I shall not presume to describe the horrid sounds, and fiery apparitions, which were presented to the senses, or the imagination, of the credulous aspirant, till the visions of comfort and knowledge broke upon him in a blaze of celestial light.
Despite the secrecy the mysteries had been quite respectable. The temple had been under the protection of the emperors and the emperor Hadrian had been initiated. Marcus Aurelius had rebuilt it when it was damaged in a barbarian raid. But with the rise of Christianity they had fallen from favour and Julian was taking a huge risk by getting involved. Who knows, maybe the Christian hierarchy did get wind of it. That might explain why they were so keen to get rid of him.
One modern theory about the Eluesinian initiation rites is that there may have been psychoactive substances involved. If so, this might explain why Julian was to spend the rest of his life literally talking to the Gods themselves. He knew them well enough to be able to recognise them as individuals, and often sought their advice. This is one of those things makes Julian closer to the Christian emperors that he despised than the traditional pagan predecessors of an earlier age. It is hard to imagine Augustus or Vespasian chatting intimately to Zeus. It sounds much more like Constantine who knew Christ well enough to get direct personal messages. As conservatives throughout history have found, you can never really escape the times you actually live in.
I have speculated that it was reading the Bible that put the intellectual Julian off of Christianity. But that doesn't explain why he turned to paganism. Paganism wasn't really one religion, it was a patchwork of gods, concepts, practices and superstitions accumulated over many centuries and absorbed from many cultures. It didn't really have a theology, more a haphazard menu of options you could pick and chose from. At first sight it is hard to imagine how this chaotic jumble would appeal to an intellectually rigorous philosopher. Even if Christianity was philosophically a bit rubbish at this stage in its development, how was this any better?
But there was a strand in paganism that fitted the bill perfectly. Julian attached himself to the school of the Platonists. Their version was based on the work of Plato but with a lot of refinements. Paganism, in its Platonic form, makes a lot more sense than Christianity does.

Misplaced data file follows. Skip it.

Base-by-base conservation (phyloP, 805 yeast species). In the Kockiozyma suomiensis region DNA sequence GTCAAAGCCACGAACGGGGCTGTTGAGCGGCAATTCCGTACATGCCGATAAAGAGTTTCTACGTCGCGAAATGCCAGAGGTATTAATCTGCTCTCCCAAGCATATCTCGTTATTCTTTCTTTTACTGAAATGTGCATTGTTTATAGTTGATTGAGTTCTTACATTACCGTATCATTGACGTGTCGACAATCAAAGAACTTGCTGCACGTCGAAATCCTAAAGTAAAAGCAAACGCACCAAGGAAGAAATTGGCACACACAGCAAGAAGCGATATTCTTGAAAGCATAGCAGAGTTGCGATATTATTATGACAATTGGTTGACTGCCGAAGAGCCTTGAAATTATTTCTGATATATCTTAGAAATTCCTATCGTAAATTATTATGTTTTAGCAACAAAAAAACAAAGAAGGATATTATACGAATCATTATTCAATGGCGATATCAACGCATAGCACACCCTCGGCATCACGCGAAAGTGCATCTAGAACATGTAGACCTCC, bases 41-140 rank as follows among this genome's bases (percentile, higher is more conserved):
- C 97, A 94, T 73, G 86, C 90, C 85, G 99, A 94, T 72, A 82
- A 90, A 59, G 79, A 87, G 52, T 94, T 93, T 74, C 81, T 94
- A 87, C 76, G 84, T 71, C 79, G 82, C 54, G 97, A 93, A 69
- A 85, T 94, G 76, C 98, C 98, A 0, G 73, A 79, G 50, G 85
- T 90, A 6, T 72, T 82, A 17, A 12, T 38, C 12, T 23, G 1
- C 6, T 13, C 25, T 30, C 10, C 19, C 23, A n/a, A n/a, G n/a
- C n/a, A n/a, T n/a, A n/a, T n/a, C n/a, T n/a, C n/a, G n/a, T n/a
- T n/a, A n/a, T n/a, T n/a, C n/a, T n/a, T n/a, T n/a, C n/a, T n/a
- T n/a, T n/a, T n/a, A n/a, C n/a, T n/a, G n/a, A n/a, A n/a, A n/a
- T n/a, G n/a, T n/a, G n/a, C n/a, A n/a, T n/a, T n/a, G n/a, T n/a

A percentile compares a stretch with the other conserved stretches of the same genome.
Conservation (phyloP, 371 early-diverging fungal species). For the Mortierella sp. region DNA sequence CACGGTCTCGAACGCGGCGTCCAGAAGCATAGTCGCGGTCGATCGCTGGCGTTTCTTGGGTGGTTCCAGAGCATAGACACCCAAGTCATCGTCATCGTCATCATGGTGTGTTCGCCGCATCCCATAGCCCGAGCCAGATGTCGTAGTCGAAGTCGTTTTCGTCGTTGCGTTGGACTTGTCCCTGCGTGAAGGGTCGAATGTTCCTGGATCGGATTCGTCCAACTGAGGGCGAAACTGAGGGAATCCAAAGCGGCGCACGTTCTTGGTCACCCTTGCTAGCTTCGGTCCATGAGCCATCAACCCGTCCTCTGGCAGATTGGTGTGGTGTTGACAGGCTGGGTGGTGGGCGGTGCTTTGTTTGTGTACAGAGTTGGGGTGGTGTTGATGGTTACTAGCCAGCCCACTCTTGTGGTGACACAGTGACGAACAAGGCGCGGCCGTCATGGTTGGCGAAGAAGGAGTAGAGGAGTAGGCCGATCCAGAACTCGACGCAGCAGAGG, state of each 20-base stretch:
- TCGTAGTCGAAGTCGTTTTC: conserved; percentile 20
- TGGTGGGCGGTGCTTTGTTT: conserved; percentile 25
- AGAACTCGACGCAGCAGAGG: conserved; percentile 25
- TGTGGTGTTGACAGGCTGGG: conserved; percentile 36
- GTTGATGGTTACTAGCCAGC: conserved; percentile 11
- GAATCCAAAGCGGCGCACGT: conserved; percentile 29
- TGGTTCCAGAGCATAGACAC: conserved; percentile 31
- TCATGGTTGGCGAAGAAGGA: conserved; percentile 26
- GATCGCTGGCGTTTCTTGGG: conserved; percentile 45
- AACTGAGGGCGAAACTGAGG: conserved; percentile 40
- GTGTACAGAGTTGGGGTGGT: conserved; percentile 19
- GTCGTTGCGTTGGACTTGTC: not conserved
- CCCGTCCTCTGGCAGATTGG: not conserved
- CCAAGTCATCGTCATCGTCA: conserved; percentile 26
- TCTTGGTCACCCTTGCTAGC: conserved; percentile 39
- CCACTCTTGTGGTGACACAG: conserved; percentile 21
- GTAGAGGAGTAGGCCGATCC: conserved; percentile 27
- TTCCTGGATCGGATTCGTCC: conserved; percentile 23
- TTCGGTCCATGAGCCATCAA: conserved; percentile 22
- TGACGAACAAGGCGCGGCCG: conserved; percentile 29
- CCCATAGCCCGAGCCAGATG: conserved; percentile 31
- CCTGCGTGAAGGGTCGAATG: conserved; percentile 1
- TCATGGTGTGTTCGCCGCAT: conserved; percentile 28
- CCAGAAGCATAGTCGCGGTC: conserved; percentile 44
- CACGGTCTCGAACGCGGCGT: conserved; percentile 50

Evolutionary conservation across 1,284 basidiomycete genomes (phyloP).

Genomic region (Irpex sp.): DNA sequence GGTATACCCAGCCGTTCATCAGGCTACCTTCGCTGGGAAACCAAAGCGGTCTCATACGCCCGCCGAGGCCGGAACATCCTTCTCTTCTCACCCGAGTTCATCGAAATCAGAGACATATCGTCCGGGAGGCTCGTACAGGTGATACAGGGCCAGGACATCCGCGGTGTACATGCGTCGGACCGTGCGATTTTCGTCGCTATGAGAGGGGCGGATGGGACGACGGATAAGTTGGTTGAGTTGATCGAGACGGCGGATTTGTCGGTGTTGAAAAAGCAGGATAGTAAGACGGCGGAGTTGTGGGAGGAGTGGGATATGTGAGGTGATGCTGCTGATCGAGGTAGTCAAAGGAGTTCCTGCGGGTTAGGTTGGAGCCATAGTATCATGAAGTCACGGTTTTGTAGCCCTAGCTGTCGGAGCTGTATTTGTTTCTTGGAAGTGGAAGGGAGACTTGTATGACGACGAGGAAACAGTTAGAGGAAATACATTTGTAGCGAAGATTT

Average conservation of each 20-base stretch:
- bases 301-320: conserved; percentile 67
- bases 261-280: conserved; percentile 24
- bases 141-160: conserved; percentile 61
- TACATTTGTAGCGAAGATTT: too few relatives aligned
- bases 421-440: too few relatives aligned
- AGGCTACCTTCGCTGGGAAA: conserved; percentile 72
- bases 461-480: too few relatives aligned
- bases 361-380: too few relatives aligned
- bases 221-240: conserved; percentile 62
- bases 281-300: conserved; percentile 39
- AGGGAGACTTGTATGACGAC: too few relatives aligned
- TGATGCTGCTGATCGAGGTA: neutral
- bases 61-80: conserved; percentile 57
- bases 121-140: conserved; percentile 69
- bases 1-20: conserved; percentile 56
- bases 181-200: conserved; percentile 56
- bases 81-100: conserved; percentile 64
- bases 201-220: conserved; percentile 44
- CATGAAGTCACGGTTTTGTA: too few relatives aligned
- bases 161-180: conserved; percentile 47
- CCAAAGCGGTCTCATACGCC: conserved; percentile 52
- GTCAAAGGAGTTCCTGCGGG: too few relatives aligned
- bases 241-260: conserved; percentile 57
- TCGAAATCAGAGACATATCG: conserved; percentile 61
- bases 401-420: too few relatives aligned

If you have a notion of paganism like the one I was taught at school, where the Jews were pioneers of monotheism as some kind of unique innovation which Christianity built on, prepare for a shock. Platonic Paganism was monotheistic. The universe was the creation of a single entity - the One. The One was the prime mover and creator of everything. However he - or more properly it, the One is beyond gender - chose to operate through lesser beings that he endowed with free will, most important amongst which were the Celestial Gods. There were seven of these, corresponding to the seven objects in the sky that can be seen to move against the solid background of the fixed stars, the five planets visible to the naked eye plus the Sun and the Moon. In fact the ancients referred to all seven as planets - the word literally means wanderers. Even today, each of the seven days of the week has its corresponding planet and deity.
The Greek philosopher Ptolemy had worked out a very beautiful cosmology based on each of the planets occupying its own sphere that rotated above the Earth. His calculations allowed the movements of the planets to be predicted with great accuracy. This is now looked back on as an early triumph of science, which indeed it is. But it also fascinated the Platonists. Porphyry, one of its leading thinkers, wrote a review of Ptolemy's work. Down here on Earth everything is change and decay. The next sphere up is the Moon which is unchanging but whose face still looks a bit random. Further up the Sun is a more splendid being but one who still interacts a lot with the Earth, drawing up the water to create the rain etc. Moving up the spheres get slower moving and more ethereal until you end up in the seventh heaven next to the unchanging eternal stars.